They put the effort into training quality people and expect a return on that investment with cows well looked after, attention paid to detail and everyone capable of tasks such as loading and operating the feed out wagon, allocating feed and treating cows.

“We want to be employers of choice and we work on building our brand,” Sarah says.

It’s working – they haven’t had to advertise for staff with people instead contacting them.

Understanding GHG emissions

Understanding greenhouse gas (GHG) emissions goes a long way to relieving anxiety about the issue, Glenn says.

“The key thing is to know what your number is and look at where they (the emissions) are coming from.

“Our enteric methane is 10.3tCO2 equivalent/ha based on the 2019/20 season and the benchmark Canterbury average is 11.3 so we’re sitting on the right side of that.”

Methane emissions are highly correlated to feed intake so having efficient converters of feed to milk is important.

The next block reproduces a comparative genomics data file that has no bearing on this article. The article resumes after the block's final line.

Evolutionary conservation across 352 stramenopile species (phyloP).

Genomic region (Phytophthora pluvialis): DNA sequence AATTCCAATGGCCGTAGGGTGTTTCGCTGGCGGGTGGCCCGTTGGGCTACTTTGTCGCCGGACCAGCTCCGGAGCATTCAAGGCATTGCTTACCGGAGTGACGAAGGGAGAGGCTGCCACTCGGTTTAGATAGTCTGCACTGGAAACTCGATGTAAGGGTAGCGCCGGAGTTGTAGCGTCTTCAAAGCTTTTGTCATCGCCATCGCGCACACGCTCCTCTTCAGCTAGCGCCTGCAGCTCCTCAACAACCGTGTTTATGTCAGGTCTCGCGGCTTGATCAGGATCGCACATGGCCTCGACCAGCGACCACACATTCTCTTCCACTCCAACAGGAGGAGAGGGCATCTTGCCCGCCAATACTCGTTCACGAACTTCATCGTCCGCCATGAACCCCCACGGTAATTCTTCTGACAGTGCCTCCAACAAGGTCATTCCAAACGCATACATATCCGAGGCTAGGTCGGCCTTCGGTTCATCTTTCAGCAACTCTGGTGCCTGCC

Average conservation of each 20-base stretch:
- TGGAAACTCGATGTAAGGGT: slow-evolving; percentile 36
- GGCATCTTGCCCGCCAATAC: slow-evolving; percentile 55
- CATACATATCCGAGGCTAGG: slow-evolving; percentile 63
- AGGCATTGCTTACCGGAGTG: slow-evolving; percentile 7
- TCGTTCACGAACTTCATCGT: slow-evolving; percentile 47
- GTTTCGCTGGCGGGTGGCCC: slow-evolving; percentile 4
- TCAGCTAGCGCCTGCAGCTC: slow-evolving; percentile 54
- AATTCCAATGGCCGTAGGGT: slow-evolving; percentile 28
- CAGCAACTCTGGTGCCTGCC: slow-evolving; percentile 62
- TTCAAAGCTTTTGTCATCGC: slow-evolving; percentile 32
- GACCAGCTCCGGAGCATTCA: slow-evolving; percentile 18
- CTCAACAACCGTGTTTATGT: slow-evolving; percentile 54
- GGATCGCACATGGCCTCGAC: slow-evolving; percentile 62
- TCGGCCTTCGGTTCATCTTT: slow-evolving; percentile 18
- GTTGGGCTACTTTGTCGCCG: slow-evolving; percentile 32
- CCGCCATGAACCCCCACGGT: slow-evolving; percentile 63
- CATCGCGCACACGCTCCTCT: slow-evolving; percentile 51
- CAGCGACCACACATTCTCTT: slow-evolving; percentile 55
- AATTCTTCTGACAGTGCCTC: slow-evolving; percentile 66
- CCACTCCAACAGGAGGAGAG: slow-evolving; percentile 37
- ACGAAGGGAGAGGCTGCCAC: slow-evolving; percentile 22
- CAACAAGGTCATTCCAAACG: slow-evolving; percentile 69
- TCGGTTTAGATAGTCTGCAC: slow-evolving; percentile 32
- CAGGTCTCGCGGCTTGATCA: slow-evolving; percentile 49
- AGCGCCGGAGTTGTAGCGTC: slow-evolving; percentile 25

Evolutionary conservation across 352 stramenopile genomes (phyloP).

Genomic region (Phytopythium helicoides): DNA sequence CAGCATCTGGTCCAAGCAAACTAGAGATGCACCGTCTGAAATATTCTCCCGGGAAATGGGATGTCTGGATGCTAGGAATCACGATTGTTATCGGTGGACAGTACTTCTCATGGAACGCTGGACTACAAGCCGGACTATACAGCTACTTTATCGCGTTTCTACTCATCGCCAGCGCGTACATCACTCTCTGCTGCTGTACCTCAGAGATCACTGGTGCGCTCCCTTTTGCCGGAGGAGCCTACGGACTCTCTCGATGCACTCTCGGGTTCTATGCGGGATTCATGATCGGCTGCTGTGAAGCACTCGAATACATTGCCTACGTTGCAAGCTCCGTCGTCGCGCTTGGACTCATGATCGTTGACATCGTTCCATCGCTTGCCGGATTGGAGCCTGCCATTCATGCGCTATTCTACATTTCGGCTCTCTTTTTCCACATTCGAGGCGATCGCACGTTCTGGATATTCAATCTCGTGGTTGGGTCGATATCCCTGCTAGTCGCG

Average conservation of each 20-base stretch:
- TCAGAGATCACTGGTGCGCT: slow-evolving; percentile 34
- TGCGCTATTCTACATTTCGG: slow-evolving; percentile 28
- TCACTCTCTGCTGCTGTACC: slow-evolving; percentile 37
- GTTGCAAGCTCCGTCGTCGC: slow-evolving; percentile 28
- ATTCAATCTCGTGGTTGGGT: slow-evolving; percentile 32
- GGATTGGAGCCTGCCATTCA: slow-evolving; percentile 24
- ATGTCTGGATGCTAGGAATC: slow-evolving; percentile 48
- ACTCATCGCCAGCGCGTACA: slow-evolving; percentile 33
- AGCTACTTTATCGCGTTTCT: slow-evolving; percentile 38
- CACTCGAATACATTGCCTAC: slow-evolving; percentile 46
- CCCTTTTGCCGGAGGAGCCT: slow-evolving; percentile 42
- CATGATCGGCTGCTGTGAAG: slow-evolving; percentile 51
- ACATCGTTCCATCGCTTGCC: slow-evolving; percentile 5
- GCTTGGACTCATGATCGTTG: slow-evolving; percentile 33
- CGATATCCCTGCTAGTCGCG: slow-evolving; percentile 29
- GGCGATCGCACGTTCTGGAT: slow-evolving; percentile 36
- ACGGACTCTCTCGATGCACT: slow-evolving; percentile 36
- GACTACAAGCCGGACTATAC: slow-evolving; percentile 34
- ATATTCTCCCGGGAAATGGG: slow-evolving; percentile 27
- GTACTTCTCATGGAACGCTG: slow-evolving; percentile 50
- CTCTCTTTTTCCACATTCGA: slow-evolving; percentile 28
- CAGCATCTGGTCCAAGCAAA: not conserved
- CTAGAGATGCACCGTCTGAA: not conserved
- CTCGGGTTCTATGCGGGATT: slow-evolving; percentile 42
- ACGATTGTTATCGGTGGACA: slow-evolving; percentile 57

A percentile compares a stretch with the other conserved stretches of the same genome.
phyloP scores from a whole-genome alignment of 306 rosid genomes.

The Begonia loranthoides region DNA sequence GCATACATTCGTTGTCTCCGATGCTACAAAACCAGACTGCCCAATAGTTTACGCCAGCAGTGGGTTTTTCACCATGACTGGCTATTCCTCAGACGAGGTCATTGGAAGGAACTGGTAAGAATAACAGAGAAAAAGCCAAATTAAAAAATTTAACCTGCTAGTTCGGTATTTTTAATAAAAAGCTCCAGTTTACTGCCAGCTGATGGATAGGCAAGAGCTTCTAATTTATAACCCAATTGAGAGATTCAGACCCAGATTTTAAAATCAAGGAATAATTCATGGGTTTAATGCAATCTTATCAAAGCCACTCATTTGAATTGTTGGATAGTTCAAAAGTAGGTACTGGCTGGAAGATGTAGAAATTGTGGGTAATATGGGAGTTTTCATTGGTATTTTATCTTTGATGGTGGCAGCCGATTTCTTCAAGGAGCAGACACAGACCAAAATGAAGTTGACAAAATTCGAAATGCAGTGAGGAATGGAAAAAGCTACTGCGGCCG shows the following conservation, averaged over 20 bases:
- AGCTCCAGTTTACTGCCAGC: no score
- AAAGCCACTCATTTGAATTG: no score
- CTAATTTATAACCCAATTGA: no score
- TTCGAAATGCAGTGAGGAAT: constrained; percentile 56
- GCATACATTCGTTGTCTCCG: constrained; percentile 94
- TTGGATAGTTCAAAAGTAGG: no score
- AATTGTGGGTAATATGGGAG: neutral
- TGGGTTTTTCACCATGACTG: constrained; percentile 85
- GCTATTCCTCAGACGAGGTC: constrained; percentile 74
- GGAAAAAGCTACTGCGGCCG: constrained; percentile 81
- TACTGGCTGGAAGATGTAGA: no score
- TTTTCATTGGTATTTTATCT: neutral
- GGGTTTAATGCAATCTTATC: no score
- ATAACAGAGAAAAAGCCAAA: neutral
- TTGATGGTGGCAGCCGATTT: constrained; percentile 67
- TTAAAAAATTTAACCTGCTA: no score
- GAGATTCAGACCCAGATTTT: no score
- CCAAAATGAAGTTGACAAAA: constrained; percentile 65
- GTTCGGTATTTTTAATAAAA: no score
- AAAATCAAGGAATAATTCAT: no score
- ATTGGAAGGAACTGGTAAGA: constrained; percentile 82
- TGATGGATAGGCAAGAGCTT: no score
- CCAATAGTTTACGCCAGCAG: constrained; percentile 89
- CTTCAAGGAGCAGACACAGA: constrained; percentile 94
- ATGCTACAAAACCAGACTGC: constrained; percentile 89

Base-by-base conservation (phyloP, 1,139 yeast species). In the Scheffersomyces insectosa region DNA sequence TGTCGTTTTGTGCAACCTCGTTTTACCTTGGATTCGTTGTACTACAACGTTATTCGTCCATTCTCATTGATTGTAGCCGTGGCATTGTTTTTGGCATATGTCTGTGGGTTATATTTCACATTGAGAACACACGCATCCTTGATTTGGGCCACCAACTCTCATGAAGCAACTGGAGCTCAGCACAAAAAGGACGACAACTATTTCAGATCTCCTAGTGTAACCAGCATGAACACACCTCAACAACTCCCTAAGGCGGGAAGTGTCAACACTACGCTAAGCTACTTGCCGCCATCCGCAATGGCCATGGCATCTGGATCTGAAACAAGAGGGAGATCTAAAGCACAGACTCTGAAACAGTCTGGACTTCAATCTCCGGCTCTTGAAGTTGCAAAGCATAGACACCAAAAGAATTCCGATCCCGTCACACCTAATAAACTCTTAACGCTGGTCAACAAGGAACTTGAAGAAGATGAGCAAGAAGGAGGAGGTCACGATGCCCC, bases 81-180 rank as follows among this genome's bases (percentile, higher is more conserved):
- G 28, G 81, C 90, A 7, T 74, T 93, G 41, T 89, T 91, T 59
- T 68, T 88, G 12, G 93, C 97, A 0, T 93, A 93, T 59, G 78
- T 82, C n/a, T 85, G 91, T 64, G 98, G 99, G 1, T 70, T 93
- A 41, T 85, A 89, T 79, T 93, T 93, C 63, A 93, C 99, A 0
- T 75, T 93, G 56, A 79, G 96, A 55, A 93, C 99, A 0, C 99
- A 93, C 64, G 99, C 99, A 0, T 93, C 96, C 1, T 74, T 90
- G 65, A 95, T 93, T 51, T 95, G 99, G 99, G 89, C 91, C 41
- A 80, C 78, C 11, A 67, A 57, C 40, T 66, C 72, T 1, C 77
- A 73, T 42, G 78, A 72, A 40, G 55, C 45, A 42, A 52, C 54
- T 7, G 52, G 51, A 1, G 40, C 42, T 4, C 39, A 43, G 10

Again, having the data to make breeding decisions is essential to that so they herd test four times a year and G3 DNA Profile calves and weigh heifers coming into the herd. Continuing to limit bought-in supplement, manage pasture well and focus on maintaining or increasing profit will help push them further into the high-profit, low-emissions quadrant of the equation.

“Reducing our nitrogen losses and managing nitrogen fertiliser better pushes down nitrous oxide emissions.

“We might not be able to move our methane emissions profile much with the current technology but we can make sure we’re at the lower end of the benchmark group and keep profit up there.

“It’s like everything – if you measure it and monitor it you can manage it.

“You have to be learning all the time, actively asking questions – there are opportunities when you look,” he says.

Farm facts

Farm Owners: Proprietors of Rakaia Incorporation Ltd

Sharemilkers: Glenn Jones and Sarah Brett

Area: 175ha effective

Cows: 650 crossbreed

BW: 153 PW: 191

Six-week in-calf rate: 71%

Empty rate: 12% after 10 weeks mating

Production: 280,000kg MS

Pasture harvested: 16t DM/ha

Supplement: 400-500kg DM/ha grass silage

Operating profit: $1795/ha (sharemilking business)

Enteric methane: 10.3tCO2e/ha

Farm dairy: 40-aside herringbone